Remarks by the Deputy Minister of International Relations and Cooperation during the occasion of the NWU Symposium on Internationalisation and Social Cohesion, North West University, Mafikeng, 19 May 2017

Vice Chancellor of the University of NWU
University Management and Staff
Student Representatives
University Community
Distinguished Guests
Members of the Media

Ladies and gentlemen

I am indeed humbled to be afforded this opportunity to have this focused discussion with you. The agreed theme for our interaction today is “Promoting Social Cohesion and Internationalism”. I am grateful for the North West University for arranging this occasion and the attendance bears testimony to the hard work you have put into preparations thereof.

I must state from the onset that that the timing of this event is fitting given that we are celebrating Africa Month. As you are aware the 25th of May marks the commemoration of the formation of the Organisation of African Unity (OAU) which has been transformed to our present day African Union.

In this context I can attest that our forbearers such as Kwame Nkrumah did not just envision a united continent which is at peace with itself, but worked hard to promote social cohesion and internationalist approach to development. During his OAU inaugural speech this iconic leader shared his vision of independent Africa and stated:-

“Independence is only a prelude to a new and more involved struggle for the right to conduct our own economic and social affairs; to construct our society according to our aspirations”.

These aspirations have not been lost nor forgotten, in fact they are embodied in Agenda 2063 which build on these legacies. The AU’s Agenda 2063 is therefore a shared vision that seeks to enhance socio economic transformation of our continent in order to improve the living conditions of all its citizenry.

We aspire an African continent which is inclusive and influential in a global stage. This vision resonates with our theme today which place emphasises on social cohesion and the internationalist background and cooperative outlook of our foreign policy.

In this regard South Africa’s foreign policy was shaped by proponents of social cohesion, Pan- Africanism and internationalism such as OR Tambo. Accordingly the President has declared 2017 as the year of OR Tambo who would have turned hundred years old this year, had he lived longer.  

Ladies and gentlemen

President Tambo was also passionate about education and championed the establishment of educational institutions which would impart knowledge to young South Africans in exile. He established relations with institutions of learning in various countries in order for them to accommodate our young patriots who joined the struggle against the evil system of apartheid.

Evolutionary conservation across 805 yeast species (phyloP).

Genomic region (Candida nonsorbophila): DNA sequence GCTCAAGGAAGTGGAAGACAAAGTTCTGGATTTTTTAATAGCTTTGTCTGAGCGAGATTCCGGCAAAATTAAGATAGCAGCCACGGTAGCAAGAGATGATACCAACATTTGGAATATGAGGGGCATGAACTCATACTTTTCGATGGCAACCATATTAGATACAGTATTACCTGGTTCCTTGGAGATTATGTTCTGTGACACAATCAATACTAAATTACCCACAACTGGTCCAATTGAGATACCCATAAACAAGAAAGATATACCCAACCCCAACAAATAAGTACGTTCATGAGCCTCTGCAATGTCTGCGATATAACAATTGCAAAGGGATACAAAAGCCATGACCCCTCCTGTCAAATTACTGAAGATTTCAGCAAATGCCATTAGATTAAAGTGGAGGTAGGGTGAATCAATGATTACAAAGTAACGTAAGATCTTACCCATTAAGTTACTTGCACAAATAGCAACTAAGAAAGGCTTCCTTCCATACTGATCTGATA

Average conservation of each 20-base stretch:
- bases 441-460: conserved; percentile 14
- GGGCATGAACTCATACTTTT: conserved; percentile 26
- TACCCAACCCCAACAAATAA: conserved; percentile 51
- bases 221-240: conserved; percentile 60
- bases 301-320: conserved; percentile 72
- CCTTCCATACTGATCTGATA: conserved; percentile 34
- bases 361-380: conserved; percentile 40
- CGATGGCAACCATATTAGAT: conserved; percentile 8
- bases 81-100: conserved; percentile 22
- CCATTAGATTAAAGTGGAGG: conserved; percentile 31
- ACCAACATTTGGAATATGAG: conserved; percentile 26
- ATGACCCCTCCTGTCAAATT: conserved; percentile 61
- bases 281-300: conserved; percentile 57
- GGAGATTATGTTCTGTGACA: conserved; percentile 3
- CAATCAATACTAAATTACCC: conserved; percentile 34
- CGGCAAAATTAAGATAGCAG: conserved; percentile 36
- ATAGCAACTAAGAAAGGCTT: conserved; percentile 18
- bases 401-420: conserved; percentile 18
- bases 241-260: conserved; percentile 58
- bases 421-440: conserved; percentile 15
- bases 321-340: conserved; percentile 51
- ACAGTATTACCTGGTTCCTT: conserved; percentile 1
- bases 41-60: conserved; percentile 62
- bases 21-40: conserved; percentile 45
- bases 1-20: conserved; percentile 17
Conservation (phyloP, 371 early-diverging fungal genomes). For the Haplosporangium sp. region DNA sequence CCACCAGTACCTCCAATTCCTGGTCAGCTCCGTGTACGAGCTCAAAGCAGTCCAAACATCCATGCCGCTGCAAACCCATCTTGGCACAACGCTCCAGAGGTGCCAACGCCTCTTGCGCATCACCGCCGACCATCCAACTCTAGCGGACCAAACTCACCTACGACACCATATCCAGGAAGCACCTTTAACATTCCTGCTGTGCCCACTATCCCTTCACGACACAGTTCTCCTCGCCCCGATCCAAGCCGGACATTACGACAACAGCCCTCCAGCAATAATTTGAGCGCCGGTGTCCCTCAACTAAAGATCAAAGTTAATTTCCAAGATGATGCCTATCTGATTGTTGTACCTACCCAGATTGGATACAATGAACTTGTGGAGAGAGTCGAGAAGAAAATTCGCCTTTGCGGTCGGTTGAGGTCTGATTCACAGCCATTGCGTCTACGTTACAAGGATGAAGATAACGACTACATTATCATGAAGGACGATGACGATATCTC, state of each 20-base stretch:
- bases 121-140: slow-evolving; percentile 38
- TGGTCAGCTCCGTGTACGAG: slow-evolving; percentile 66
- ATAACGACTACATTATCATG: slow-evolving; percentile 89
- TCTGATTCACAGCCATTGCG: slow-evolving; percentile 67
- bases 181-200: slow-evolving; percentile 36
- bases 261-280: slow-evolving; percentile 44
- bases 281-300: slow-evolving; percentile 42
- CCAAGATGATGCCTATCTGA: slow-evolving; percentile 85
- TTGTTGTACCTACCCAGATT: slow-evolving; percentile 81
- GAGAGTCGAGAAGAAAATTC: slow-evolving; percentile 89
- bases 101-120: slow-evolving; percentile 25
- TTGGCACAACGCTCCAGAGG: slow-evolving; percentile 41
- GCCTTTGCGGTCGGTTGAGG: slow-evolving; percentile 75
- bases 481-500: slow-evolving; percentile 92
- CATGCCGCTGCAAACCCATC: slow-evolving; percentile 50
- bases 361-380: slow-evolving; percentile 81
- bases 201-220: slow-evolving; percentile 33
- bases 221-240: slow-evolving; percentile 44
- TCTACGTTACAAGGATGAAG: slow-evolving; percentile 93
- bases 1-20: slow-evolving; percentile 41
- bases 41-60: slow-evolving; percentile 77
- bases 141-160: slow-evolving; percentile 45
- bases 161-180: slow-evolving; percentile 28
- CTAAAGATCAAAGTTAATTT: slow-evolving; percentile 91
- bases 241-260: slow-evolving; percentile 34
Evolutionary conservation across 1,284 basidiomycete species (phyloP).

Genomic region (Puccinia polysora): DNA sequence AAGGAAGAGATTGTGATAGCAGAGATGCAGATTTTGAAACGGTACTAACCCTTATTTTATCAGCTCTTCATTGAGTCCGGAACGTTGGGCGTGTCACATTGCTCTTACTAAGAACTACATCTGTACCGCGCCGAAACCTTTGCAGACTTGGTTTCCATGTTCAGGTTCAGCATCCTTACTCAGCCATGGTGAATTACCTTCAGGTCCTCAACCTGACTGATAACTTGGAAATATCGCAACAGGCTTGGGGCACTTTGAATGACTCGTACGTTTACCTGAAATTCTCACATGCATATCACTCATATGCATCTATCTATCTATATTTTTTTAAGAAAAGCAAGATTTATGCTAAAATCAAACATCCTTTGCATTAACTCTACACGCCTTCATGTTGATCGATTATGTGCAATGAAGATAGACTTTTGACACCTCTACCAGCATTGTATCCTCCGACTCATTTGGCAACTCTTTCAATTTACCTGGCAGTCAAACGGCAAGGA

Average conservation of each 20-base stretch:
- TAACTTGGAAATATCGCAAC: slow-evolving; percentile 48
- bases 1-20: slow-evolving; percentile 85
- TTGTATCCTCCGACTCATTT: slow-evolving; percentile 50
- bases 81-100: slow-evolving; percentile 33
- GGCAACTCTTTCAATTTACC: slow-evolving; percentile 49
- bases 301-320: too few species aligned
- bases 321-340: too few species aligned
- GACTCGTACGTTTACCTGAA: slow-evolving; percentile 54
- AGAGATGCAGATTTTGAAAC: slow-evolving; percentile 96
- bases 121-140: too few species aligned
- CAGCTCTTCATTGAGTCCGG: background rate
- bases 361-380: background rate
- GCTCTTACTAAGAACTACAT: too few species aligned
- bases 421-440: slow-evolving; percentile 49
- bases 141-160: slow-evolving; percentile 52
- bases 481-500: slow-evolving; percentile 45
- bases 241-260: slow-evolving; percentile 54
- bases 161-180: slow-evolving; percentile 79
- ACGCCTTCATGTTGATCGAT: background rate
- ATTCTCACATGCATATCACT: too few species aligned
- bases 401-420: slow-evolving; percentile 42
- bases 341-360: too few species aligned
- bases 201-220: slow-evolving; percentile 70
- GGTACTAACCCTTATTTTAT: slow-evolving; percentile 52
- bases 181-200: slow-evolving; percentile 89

I must therefore comment the NWU for this vision and the trajectory which will further continue towards the realisation of OR Tambo’s values and aspirations in the purview of education. This is important for a myriad of reasons, but importantly it’s a step in the right direction in growing the institution as well as the dynamism of the calibre of students that will emanate from this institution.

The decision taken by the University to reflect on how best we can build inclusive and tolerant communities through education resonates well with the approach we took as the government in 1994 when the ruling party assumed leadership.

Our primal role was to reconnect with the world in order to grow this country as an active global citizen that occupies a right place in a globalised and inter-dependent world.

This undertaking has yielded significant results especially in growing the economy and building the reputation of South Africa as a formidable figure in the international community. As such we have been bequeathed with a number of leadership roles which have seen us grow in stature and influence.

This marked an era of commencing to rebuild our educational system and reverse the apartheid era system which was exclusive by design and robbed our people of opportunities to fully realise their potential.   The exchange of intellectual ideas and information sharing gives our students and country a competitive edge. We can ably compete and interact in a variety of foras like in the fields of science, culture, economics and many more as our students would be better equipped.

Ladies and gentlemen,

The importance of internationalisation cannot be overstated, especially in aiding Africa’s integration agenda. The premise of Africa being central to our foreign policy necessitates that our people take pride in their collective identity and work together as Africans in pursuit of a shared destiny.

In essence we need to share expertise and knowledge, particularly with other higher education institutions on the continent. For us to realise Agenda 2063 that I spoke about earlier, we must invest in skills development and innovation in science, technology, maritime, engineering and other scares skills.

This has been in part a focus area of our foreign policy, particularly in supporting countries emerging from conflicts through capacity building and reconstruction programmes (PCRD) in partnership with South African higher learning institutions.